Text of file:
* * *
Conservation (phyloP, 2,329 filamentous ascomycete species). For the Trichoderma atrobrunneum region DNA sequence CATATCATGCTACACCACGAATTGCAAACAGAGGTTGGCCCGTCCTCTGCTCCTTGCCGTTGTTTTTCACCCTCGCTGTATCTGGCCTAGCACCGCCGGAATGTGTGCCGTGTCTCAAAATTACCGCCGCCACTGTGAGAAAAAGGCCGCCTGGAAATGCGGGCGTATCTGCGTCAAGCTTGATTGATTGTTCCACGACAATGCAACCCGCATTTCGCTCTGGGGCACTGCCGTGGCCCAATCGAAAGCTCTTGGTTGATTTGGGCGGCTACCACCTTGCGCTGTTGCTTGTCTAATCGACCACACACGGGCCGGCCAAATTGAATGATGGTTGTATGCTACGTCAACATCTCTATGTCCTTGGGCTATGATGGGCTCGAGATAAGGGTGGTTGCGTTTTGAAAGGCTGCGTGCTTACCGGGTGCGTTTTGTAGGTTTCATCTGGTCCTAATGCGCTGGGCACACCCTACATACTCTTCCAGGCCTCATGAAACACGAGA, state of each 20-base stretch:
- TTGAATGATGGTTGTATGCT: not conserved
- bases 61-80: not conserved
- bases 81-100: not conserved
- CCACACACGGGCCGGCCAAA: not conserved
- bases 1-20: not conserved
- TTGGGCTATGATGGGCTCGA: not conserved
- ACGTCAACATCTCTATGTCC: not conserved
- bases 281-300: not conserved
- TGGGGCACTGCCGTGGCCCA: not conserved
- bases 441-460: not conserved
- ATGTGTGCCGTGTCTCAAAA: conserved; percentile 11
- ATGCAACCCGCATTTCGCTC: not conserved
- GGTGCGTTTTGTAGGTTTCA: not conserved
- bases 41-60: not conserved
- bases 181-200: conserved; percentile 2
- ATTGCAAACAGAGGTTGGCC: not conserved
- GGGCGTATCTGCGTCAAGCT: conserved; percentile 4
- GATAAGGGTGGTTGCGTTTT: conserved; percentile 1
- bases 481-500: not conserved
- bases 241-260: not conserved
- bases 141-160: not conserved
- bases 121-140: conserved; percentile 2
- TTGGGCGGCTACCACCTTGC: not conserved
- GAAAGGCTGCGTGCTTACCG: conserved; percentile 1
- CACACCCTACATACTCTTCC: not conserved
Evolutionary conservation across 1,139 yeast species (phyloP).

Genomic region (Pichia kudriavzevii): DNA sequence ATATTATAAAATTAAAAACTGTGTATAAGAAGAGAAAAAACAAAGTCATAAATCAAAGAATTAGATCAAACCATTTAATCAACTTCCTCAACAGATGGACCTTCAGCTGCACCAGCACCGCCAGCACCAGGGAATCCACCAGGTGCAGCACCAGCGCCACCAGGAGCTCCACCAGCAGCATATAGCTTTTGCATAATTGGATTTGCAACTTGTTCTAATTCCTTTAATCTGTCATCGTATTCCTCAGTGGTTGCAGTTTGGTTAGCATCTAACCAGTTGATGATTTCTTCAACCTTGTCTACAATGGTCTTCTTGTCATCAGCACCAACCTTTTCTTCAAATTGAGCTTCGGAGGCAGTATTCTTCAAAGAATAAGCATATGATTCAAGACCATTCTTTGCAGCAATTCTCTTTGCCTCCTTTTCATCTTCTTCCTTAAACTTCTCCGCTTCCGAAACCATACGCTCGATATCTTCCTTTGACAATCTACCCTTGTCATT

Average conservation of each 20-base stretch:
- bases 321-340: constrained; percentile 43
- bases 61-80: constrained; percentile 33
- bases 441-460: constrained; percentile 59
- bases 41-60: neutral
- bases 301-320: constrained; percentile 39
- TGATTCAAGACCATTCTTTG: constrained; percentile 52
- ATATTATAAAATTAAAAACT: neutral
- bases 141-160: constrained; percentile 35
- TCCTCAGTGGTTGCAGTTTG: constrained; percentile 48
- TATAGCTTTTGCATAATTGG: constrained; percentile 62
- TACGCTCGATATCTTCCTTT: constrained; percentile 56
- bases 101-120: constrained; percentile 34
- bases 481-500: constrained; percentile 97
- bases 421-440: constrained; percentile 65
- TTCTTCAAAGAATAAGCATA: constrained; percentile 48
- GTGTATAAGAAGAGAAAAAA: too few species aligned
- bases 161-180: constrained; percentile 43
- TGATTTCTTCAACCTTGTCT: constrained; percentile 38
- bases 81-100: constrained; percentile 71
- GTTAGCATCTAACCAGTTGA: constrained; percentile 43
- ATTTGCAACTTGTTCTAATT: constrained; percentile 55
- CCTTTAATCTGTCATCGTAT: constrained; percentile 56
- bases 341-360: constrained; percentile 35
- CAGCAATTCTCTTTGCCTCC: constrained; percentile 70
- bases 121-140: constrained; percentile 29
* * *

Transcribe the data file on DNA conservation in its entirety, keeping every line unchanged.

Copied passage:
Conservation (phyloP, 2,329 filamentous ascomycete species). For the Trichoderma atrobrunneum region DNA sequence CATATCATGCTACACCACGAATTGCAAACAGAGGTTGGCCCGTCCTCTGCTCCTTGCCGTTGTTTTTCACCCTCGCTGTATCTGGCCTAGCACCGCCGGAATGTGTGCCGTGTCTCAAAATTACCGCCGCCACTGTGAGAAAAAGGCCGCCTGGAAATGCGGGCGTATCTGCGTCAAGCTTGATTGATTGTTCCACGACAATGCAACCCGCATTTCGCTCTGGGGCACTGCCGTGGCCCAATCGAAAGCTCTTGGTTGATTTGGGCGGCTACCACCTTGCGCTGTTGCTTGTCTAATCGACCACACACGGGCCGGCCAAATTGAATGATGGTTGTATGCTACGTCAACATCTCTATGTCCTTGGGCTATGATGGGCTCGAGATAAGGGTGGTTGCGTTTTGAAAGGCTGCGTGCTTACCGGGTGCGTTTTGTAGGTTTCATCTGGTCCTAATGCGCTGGGCACACCCTACATACTCTTCCAGGCCTCATGAAACACGAGA, state of each 20-base stretch:
- TTGAATGATGGTTGTATGCT: not conserved
- bases 61-80: not conserved
- bases 81-100: not conserved
- CCACACACGGGCCGGCCAAA: not conserved
- bases 1-20: not conserved
- TTGGGCTATGATGGGCTCGA: not conserved
- ACGTCAACATCTCTATGTCC: not conserved
- bases 281-300: not conserved
- TGGGGCACTGCCGTGGCCCA: not conserved
- bases 441-460: not conserved
- ATGTGTGCCGTGTCTCAAAA: conserved; percentile 11
- ATGCAACCCGCATTTCGCTC: not conserved
- GGTGCGTTTTGTAGGTTTCA: not conserved
- bases 41-60: not conserved
- bases 181-200: conserved; percentile 2
- ATTGCAAACAGAGGTTGGCC: not conserved
- GGGCGTATCTGCGTCAAGCT: conserved; percentile 4
- GATAAGGGTGGTTGCGTTTT: conserved; percentile 1
- bases 481-500: not conserved
- bases 241-260: not conserved
- bases 141-160: not conserved
- bases 121-140: conserved; percentile 2
- TTGGGCGGCTACCACCTTGC: not conserved
- GAAAGGCTGCGTGCTTACCG: conserved; percentile 1
- CACACCCTACATACTCTTCC: not conserved
Evolutionary conservation across 1,139 yeast species (phyloP).

Genomic region (Pichia kudriavzevii): DNA sequence ATATTATAAAATTAAAAACTGTGTATAAGAAGAGAAAAAACAAAGTCATAAATCAAAGAATTAGATCAAACCATTTAATCAACTTCCTCAACAGATGGACCTTCAGCTGCACCAGCACCGCCAGCACCAGGGAATCCACCAGGTGCAGCACCAGCGCCACCAGGAGCTCCACCAGCAGCATATAGCTTTTGCATAATTGGATTTGCAACTTGTTCTAATTCCTTTAATCTGTCATCGTATTCCTCAGTGGTTGCAGTTTGGTTAGCATCTAACCAGTTGATGATTTCTTCAACCTTGTCTACAATGGTCTTCTTGTCATCAGCACCAACCTTTTCTTCAAATTGAGCTTCGGAGGCAGTATTCTTCAAAGAATAAGCATATGATTCAAGACCATTCTTTGCAGCAATTCTCTTTGCCTCCTTTTCATCTTCTTCCTTAAACTTCTCCGCTTCCGAAACCATACGCTCGATATCTTCCTTTGACAATCTACCCTTGTCATT

Average conservation of each 20-base stretch:
- bases 321-340: constrained; percentile 43
- bases 61-80: constrained; percentile 33
- bases 441-460: constrained; percentile 59
- bases 41-60: neutral
- bases 301-320: constrained; percentile 39
- TGATTCAAGACCATTCTTTG: constrained; percentile 52
- ATATTATAAAATTAAAAACT: neutral
- bases 141-160: constrained; percentile 35
- TCCTCAGTGGTTGCAGTTTG: constrained; percentile 48
- TATAGCTTTTGCATAATTGG: constrained; percentile 62
- TACGCTCGATATCTTCCTTT: constrained; percentile 56
- bases 101-120: constrained; percentile 34
- bases 481-500: constrained; percentile 97
- bases 421-440: constrained; percentile 65
- TTCTTCAAAGAATAAGCATA: constrained; percentile 48
- GTGTATAAGAAGAGAAAAAA: too few species aligned
- bases 161-180: constrained; percentile 43
- TGATTTCTTCAACCTTGTCT: constrained; percentile 38
- bases 81-100: constrained; percentile 71
- GTTAGCATCTAACCAGTTGA: constrained; percentile 43
- ATTTGCAACTTGTTCTAATT: constrained; percentile 55
- CCTTTAATCTGTCATCGTAT: constrained; percentile 56
- bases 341-360: constrained; percentile 35
- CAGCAATTCTCTTTGCCTCC: constrained; percentile 70
- bases 121-140: constrained; percentile 29